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Parnell appoints former oil executive from California to state oil tax board

Richard Mauer
AL GRILLO

Gov. Sean Parnell has appointed a Californian who worked for 18 years in the oil industry to the state board that sets the tax value for oil-industry property despite a law that says board and commission appointees must be registered Alaska voters.

Dennis Mandell, 59, of Salinas, Calif., began an indefinite term on the State Assessment Review Board March 1, taking the place of former Anchorage city assessor Marty McGee, who was kicked off the board last month by Parnell. Members of that board are paid only expenses and serve at the pleasure of the governor.

Mandell is the second former oil industry executive appointed to the board since January by Parnell. The other, Bernie Washington, worked for Mandell at Arco, though he still lives in Anchorage. Their appointments are subject to legislative confirmation.

Under McGee's tenure, including his period as chairman, the review board set increasingly high values for the trans-Alaska pipeline system, resulting in hundreds of millions of dollars in additional property taxes to the state and local governments, including Anchorage, from the oil producers that own the line, its offices and equipment.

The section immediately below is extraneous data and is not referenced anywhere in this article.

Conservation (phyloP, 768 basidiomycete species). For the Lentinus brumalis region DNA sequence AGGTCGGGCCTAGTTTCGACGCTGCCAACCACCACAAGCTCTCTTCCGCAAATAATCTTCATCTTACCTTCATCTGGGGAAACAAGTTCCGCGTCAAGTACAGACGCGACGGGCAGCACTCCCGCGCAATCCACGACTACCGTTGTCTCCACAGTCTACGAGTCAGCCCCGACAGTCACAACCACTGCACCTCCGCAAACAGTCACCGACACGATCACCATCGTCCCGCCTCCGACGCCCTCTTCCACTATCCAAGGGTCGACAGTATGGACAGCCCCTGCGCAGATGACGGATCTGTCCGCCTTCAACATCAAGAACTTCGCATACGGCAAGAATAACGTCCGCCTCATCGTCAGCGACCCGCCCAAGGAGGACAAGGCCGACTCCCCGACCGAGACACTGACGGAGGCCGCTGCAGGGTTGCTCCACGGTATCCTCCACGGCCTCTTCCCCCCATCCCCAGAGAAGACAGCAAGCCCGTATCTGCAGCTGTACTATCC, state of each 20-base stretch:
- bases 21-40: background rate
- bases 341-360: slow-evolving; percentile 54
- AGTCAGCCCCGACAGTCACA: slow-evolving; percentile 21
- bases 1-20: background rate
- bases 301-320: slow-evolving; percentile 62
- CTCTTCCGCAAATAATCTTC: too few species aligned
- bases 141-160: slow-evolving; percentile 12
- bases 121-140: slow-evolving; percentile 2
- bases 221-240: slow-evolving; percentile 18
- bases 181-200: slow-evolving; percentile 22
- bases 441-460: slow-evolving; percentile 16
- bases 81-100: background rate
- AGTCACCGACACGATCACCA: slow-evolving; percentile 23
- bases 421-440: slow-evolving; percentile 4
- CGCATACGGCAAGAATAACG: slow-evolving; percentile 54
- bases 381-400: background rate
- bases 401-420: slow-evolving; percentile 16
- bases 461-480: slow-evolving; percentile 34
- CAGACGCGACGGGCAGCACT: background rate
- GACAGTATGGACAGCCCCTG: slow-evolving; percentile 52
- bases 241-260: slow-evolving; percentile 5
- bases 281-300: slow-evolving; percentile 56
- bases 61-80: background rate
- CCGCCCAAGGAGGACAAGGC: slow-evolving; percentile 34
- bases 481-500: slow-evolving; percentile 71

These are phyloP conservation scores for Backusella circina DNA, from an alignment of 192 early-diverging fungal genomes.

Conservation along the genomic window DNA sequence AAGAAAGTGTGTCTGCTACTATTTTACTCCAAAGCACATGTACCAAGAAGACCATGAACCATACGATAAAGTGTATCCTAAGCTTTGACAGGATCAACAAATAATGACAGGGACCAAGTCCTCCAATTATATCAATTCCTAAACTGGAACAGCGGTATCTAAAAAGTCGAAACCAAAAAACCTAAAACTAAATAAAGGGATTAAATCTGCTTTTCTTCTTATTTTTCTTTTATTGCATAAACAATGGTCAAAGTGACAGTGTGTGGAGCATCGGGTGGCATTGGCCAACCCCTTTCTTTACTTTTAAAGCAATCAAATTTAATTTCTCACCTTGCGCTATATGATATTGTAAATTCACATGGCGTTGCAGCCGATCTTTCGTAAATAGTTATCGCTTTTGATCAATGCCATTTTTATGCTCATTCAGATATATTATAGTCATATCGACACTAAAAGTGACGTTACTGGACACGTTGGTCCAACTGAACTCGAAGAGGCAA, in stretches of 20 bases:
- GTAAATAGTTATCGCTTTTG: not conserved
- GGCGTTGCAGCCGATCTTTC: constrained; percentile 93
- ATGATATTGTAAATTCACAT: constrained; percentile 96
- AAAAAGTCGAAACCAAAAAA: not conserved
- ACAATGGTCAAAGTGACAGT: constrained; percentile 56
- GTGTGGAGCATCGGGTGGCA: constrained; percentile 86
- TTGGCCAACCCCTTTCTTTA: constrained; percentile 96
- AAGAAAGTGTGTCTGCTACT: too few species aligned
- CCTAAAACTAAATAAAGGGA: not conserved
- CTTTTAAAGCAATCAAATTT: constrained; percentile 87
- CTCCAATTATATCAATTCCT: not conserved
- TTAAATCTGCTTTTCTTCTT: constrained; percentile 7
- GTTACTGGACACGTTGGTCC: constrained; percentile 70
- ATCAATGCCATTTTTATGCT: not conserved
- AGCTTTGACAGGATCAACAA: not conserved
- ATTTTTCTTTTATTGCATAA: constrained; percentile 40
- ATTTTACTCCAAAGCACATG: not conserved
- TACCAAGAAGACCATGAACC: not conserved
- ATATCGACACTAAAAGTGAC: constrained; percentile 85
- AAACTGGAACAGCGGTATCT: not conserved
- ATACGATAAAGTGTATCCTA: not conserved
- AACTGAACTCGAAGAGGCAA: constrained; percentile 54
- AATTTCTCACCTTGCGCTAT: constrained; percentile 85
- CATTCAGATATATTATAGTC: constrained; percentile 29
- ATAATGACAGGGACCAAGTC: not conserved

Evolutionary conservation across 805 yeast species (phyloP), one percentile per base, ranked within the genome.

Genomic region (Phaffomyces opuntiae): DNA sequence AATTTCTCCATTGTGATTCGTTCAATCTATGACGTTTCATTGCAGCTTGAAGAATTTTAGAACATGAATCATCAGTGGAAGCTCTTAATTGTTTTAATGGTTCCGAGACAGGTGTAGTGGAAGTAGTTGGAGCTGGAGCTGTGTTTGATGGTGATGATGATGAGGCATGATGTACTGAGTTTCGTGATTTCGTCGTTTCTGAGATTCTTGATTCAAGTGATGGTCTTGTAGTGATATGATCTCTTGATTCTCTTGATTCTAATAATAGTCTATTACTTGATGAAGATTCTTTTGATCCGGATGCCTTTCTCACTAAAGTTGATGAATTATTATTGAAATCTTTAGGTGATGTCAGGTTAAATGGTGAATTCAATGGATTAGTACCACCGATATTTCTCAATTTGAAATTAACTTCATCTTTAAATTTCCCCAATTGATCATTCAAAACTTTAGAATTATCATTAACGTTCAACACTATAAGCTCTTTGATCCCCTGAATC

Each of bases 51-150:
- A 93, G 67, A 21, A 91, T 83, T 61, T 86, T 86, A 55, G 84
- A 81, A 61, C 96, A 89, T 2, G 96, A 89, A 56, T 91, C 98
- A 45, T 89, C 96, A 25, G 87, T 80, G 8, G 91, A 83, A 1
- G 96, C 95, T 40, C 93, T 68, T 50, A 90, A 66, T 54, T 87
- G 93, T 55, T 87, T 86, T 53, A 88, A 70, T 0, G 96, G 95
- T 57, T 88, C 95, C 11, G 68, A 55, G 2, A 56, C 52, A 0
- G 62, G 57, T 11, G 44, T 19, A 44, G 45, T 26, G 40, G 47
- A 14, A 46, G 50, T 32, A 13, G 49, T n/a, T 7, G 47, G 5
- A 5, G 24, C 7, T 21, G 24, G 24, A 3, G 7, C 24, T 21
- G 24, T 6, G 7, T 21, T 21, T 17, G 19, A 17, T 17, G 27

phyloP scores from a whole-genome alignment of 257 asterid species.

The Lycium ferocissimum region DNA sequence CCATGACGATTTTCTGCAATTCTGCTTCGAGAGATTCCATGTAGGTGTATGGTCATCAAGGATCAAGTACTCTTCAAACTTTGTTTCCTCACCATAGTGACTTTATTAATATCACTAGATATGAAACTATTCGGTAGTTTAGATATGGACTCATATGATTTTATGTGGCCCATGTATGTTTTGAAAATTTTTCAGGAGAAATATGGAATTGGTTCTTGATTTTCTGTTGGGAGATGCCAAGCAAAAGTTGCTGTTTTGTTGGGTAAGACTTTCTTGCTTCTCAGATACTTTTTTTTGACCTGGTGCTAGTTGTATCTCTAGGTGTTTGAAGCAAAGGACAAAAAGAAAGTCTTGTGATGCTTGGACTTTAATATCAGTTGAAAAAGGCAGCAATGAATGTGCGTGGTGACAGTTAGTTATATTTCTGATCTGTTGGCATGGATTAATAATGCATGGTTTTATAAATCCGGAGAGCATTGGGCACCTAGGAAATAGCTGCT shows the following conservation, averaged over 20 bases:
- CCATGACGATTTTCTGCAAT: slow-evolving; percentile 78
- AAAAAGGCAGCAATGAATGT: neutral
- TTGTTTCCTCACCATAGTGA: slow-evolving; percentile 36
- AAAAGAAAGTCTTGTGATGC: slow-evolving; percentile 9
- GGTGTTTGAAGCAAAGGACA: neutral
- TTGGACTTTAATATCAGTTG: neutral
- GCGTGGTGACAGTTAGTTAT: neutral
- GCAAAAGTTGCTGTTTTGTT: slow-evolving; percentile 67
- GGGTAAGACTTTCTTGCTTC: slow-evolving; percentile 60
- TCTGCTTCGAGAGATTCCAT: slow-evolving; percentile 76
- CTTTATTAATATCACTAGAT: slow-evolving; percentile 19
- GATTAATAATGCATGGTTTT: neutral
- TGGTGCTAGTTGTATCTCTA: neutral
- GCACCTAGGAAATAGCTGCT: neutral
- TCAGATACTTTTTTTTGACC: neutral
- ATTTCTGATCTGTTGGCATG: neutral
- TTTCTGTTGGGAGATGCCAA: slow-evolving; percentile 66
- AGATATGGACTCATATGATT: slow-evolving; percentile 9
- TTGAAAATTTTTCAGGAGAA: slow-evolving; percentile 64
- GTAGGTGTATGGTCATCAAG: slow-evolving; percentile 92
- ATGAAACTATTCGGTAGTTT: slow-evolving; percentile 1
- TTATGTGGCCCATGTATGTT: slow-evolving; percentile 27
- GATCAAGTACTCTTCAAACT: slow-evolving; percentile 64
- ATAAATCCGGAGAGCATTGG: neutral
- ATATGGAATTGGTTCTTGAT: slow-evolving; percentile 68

Mandell, 59, said in a telephone interview that he last lived in Alaska in 1995, when he worked for Arco appraising business decisions and analyzing conflicts with government over taxes and other charges. At the time, Arco was the state's number two oil producer. Its Alaska assets were mainly taken over by ConocoPhillips in 2000.

The five-member board reviews appeals from local governments and oil companies over the valuation of crude oil transport property assessed by the Alaska Department of Revenue. Parnell's appointment of a Californian to that board contradicts an Alaska statute, 39.05.100, which says, "a person appointed to a board or commission of the state government shall be and have been before the last general election ... a registered voter in the state."